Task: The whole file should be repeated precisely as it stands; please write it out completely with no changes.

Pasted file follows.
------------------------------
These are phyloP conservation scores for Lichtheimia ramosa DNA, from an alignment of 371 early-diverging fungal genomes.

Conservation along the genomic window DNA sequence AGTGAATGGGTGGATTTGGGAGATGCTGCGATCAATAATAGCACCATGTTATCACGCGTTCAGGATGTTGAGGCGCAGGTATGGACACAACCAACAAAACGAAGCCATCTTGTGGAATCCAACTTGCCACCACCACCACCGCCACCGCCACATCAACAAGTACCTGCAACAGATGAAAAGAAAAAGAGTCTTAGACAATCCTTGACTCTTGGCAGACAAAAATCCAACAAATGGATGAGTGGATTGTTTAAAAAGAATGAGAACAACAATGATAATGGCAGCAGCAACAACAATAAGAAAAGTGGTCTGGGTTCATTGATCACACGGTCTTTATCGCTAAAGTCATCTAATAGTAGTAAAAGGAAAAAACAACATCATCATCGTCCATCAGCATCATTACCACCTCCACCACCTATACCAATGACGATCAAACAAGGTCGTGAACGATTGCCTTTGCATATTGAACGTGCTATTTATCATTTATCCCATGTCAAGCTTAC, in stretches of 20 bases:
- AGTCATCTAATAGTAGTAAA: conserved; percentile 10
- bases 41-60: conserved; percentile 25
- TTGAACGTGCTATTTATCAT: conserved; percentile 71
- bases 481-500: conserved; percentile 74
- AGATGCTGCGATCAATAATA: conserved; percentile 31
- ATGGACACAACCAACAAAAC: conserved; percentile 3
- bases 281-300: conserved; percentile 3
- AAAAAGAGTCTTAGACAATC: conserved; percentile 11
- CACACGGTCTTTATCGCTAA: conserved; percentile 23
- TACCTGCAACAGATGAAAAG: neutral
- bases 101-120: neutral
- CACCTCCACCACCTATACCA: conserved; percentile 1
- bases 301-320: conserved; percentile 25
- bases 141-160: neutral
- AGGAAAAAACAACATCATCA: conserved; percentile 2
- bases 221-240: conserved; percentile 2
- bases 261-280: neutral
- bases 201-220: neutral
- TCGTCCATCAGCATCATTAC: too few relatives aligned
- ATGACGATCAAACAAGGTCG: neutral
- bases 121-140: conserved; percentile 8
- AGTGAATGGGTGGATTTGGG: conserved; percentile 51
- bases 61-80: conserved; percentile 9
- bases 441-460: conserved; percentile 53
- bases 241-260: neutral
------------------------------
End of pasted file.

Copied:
These are phyloP conservation scores for Lichtheimia ramosa DNA, from an alignment of 371 early-diverging fungal genomes.

Conservation along the genomic window DNA sequence AGTGAATGGGTGGATTTGGGAGATGCTGCGATCAATAATAGCACCATGTTATCACGCGTTCAGGATGTTGAGGCGCAGGTATGGACACAACCAACAAAACGAAGCCATCTTGTGGAATCCAACTTGCCACCACCACCACCGCCACCGCCACATCAACAAGTACCTGCAACAGATGAAAAGAAAAAGAGTCTTAGACAATCCTTGACTCTTGGCAGACAAAAATCCAACAAATGGATGAGTGGATTGTTTAAAAAGAATGAGAACAACAATGATAATGGCAGCAGCAACAACAATAAGAAAAGTGGTCTGGGTTCATTGATCACACGGTCTTTATCGCTAAAGTCATCTAATAGTAGTAAAAGGAAAAAACAACATCATCATCGTCCATCAGCATCATTACCACCTCCACCACCTATACCAATGACGATCAAACAAGGTCGTGAACGATTGCCTTTGCATATTGAACGTGCTATTTATCATTTATCCCATGTCAAGCTTAC, in stretches of 20 bases:
- AGTCATCTAATAGTAGTAAA: conserved; percentile 10
- bases 41-60: conserved; percentile 25
- TTGAACGTGCTATTTATCAT: conserved; percentile 71
- bases 481-500: conserved; percentile 74
- AGATGCTGCGATCAATAATA: conserved; percentile 31
- ATGGACACAACCAACAAAAC: conserved; percentile 3
- bases 281-300: conserved; percentile 3
- AAAAAGAGTCTTAGACAATC: conserved; percentile 11
- CACACGGTCTTTATCGCTAA: conserved; percentile 23
- TACCTGCAACAGATGAAAAG: neutral
- bases 101-120: neutral
- CACCTCCACCACCTATACCA: conserved; percentile 1
- bases 301-320: conserved; percentile 25
- bases 141-160: neutral
- AGGAAAAAACAACATCATCA: conserved; percentile 2
- bases 221-240: conserved; percentile 2
- bases 261-280: neutral
- bases 201-220: neutral
- TCGTCCATCAGCATCATTAC: too few relatives aligned
- ATGACGATCAAACAAGGTCG: neutral
- bases 121-140: conserved; percentile 8
- AGTGAATGGGTGGATTTGGG: conserved; percentile 51
- bases 61-80: conserved; percentile 9
- bases 441-460: conserved; percentile 53
- bases 241-260: neutral